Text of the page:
After setup, we connected the set to our Toshiba HD-A1 and watched a little of Serenity on HD-DVD. It quickly became apparent that the Samsung, once it was set to the medium Energy Saver mode, easily outclassed the other two comparable LCDs we had onhand--the Dell W3706MC and the Vizio L37HDTV--in terms of producing a deep black. During the nighttime conversation between Mal and Shepherd, for example, the shadows around the fire appeared relatively deep and dark, with plenty of detail as they faded into the corners. We checked back on our measurements of the similarly priced Sony KDL-32S2000 to see how it competed against the Samsung, and the latter also delivered a deeper level of black, resulting in better contrast ratio.
This dark scene also revealed the Samsung's solid brightness uniformity across the screen; unlike many LCDs, its edges didn't appear too much brighter than the middle, although there was still some variation, especially on the lower corners. We also noticed that the LN-S3251D did a better job of not washing out the image when seen from off-angle compared to the Dell and the Vizio.
As we expected, detail looked fine from this high-quality source. During Serenity's flyover of a forest, for example, the trees in the distance appeared sharp with well defined conical forms to the horizon. The color of green appeared slightly yellower than it should have, but not nearly as objectionable as that of some LCDs we've seen. When Mel talks to Inara on the ship after her rescue, her fine, olive skin looked natural in the dim light and not overly tinged with red. Overall color reproduction was good, although areas did appear too blue regardless of the color temperature preset we chose.
Even with the Sharpness turned to zero, however, we did notice some signs of edge enhancement, which we attribute to the Samsung LN-S3251D's DNIe processing. They were undoubtedly subtle but still visible in some areas, usually text. We saw very faint exaggerations along the inside letters of the FBI warning, for example, and in the word Serenity when it grafts onto the side of the ship in the intro. By and large, however, these artifacts were very subtle and didn't detract much at all from the film. We also appreciated that, unlike its 40-inch brother, the LN-S3251D did not suffer from overt false contouring.
The Samsung did relatively well on our battery of standard-def tests. It successfully resolved all of the resolution of DVD via component, S-Video and composite-video, although the latter two did look a bit softer than we'd like to see in highly detailed areas, such as the stone bridge and the grass from the HQV test disc. Likewise, the Samsung did an acceptable job of smoothing out jagged edges from moving diagonal lines, and it successfully detected 2:3 pull-down when we engaged film mode in the picture menu. During noisy shots of sky and clouds, however, the Samsung's noise reduction circuit made very little difference via component and composite video. On the other hand, when we turned on noise reduction with an S-Video source, the image cleaned up considerably.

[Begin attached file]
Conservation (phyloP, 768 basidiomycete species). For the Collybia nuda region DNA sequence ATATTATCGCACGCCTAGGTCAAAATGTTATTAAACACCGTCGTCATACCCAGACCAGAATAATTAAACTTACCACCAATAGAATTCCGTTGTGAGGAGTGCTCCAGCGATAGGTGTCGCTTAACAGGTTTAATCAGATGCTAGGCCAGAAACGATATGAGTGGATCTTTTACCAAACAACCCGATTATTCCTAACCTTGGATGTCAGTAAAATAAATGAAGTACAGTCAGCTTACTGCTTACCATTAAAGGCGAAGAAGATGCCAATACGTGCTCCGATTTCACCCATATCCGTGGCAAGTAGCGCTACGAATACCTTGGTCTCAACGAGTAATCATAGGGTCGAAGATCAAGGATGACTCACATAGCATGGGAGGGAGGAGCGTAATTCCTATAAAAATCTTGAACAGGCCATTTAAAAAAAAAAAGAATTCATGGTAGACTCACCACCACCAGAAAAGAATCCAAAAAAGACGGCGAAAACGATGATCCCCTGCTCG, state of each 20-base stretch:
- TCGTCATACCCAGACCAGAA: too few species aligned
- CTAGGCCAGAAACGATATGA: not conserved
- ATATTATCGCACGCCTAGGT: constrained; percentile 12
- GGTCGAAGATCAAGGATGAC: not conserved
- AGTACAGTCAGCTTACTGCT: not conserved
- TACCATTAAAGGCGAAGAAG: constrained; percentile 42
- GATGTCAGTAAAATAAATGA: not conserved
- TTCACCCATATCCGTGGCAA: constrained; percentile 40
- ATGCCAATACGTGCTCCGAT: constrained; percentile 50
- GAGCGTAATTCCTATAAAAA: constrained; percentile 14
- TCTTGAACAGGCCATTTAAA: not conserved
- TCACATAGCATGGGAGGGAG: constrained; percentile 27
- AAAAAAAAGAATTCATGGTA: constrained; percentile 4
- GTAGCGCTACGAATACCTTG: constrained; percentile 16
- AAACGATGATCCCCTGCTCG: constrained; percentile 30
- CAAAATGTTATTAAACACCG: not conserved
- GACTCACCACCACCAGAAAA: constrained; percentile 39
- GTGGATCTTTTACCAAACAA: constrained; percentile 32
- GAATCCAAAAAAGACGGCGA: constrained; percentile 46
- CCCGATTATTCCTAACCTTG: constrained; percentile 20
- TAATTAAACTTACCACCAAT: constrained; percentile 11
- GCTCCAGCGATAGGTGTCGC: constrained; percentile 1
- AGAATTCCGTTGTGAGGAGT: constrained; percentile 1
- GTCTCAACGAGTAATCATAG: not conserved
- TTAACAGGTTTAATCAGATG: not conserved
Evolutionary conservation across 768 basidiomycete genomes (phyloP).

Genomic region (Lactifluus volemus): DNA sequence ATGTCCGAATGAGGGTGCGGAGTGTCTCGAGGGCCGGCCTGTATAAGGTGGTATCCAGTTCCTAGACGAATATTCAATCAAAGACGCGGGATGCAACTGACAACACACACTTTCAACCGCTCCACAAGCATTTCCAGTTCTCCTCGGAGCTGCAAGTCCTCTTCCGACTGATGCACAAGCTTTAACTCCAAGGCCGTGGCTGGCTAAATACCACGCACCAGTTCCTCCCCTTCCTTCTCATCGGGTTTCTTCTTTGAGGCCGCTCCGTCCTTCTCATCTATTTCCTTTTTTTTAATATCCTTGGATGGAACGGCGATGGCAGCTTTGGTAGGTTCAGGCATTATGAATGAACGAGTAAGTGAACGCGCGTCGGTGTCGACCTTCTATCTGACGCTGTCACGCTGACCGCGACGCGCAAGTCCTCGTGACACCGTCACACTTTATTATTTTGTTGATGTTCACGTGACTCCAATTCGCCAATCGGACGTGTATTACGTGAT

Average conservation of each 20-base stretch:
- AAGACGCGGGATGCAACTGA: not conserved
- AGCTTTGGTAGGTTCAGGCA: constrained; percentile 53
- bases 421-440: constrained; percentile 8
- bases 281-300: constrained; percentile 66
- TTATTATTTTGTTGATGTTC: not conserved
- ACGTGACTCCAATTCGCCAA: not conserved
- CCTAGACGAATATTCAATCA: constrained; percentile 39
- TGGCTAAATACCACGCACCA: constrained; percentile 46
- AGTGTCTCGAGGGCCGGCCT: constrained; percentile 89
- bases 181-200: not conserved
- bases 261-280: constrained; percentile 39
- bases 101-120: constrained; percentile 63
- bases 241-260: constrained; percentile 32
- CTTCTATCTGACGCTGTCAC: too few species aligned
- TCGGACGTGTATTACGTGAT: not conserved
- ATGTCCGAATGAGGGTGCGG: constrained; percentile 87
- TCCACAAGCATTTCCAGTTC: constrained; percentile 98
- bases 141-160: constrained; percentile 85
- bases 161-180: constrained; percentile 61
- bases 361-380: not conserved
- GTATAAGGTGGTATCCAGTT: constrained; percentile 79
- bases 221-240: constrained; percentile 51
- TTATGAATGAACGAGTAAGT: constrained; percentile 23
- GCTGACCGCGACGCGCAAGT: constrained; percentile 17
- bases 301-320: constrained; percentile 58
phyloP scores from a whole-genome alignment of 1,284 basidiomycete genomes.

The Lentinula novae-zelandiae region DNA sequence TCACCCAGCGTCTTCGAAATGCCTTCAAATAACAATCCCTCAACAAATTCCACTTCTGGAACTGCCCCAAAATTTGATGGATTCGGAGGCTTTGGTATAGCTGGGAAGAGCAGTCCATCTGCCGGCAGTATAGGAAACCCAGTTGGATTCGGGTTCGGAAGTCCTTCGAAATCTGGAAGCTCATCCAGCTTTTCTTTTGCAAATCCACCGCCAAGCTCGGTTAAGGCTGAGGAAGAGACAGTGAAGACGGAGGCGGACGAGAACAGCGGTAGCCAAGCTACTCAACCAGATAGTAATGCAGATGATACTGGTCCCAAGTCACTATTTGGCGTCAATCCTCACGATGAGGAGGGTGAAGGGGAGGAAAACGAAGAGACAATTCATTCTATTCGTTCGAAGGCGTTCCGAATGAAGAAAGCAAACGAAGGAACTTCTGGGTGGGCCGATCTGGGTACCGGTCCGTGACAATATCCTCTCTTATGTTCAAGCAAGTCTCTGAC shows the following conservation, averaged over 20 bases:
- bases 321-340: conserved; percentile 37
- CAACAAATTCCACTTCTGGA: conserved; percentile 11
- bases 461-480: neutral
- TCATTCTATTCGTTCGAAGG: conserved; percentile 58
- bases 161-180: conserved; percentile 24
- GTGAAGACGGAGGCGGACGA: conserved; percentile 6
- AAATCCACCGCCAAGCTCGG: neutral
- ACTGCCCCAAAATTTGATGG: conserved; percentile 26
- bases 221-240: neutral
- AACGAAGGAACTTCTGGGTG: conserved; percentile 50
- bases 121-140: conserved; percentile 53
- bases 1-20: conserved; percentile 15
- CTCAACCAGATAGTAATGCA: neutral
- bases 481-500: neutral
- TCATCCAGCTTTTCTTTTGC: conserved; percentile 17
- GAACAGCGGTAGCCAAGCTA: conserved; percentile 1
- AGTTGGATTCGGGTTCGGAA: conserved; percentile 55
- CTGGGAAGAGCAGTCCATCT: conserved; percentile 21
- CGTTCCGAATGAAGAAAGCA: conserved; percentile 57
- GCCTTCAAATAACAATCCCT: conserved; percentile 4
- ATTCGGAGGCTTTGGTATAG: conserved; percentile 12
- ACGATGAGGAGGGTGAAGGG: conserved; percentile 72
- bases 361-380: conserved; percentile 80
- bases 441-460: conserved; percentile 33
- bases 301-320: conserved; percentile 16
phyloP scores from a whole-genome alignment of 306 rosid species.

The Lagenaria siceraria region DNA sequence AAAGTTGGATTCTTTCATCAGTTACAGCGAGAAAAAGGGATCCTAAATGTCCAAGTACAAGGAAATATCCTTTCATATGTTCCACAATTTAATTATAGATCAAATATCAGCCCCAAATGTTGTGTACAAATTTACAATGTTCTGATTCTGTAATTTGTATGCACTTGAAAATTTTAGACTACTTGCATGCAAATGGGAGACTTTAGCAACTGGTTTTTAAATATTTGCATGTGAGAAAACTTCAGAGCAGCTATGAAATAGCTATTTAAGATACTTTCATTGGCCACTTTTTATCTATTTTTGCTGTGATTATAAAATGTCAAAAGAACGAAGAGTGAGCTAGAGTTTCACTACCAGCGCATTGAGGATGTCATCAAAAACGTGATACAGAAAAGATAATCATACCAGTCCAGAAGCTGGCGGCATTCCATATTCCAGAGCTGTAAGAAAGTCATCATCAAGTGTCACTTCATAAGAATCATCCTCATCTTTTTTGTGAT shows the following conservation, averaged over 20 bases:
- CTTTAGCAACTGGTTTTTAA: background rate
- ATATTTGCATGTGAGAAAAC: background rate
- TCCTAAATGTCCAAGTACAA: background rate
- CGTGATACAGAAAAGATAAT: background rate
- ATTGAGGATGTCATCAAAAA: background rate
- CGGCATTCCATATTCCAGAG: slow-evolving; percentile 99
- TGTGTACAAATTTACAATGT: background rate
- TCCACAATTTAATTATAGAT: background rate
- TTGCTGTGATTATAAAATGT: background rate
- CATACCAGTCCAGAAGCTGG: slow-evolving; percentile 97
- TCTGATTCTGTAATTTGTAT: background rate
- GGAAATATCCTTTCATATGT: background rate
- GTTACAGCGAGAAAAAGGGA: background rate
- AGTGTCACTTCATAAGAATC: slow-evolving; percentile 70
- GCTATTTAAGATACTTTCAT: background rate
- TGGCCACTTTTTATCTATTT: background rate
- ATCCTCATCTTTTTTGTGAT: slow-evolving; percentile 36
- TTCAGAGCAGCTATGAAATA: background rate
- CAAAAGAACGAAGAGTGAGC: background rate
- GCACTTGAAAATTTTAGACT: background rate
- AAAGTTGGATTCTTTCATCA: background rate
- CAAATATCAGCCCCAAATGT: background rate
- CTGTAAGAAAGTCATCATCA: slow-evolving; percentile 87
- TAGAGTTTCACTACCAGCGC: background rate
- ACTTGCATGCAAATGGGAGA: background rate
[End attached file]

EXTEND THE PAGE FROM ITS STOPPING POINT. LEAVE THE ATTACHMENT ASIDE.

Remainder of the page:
All told, the Samsung LN-S3251D delivered very good picture quality, especially for a smaller LCD, and its superb design, solid feature set, and complete connectivity also sweeten the deal. Against its like-priced competitors that we've reviewed, namely the aforementioned Sony KDL-32S2000 and the Sharp LC-32D4U, we give the picture-quality nod to the Samsung. Yes, it does cost a good deal more than some of the budget LCDs out there, but if you're willing to pay more, it has a lot to offer.
|Before color temp (20/80)||7,958/6,794K||Average|
|After color temp||6,528/6,525K||Good|
|Before grayscale variation||+/- 389K||Good|
|After grayscale variation||+/- 114K||Average|
|Color of red (x/y)||0.642/0.330||Good|
|Color of green||0.272/0.594||Average|
|Color of blue||0.145/0.053||Good|
|Black-level retention||All patterns stable||Good|
|2:3 pull-down, 24fps||Yes||Good|
|Defeatable edge enhancement||No||Poor|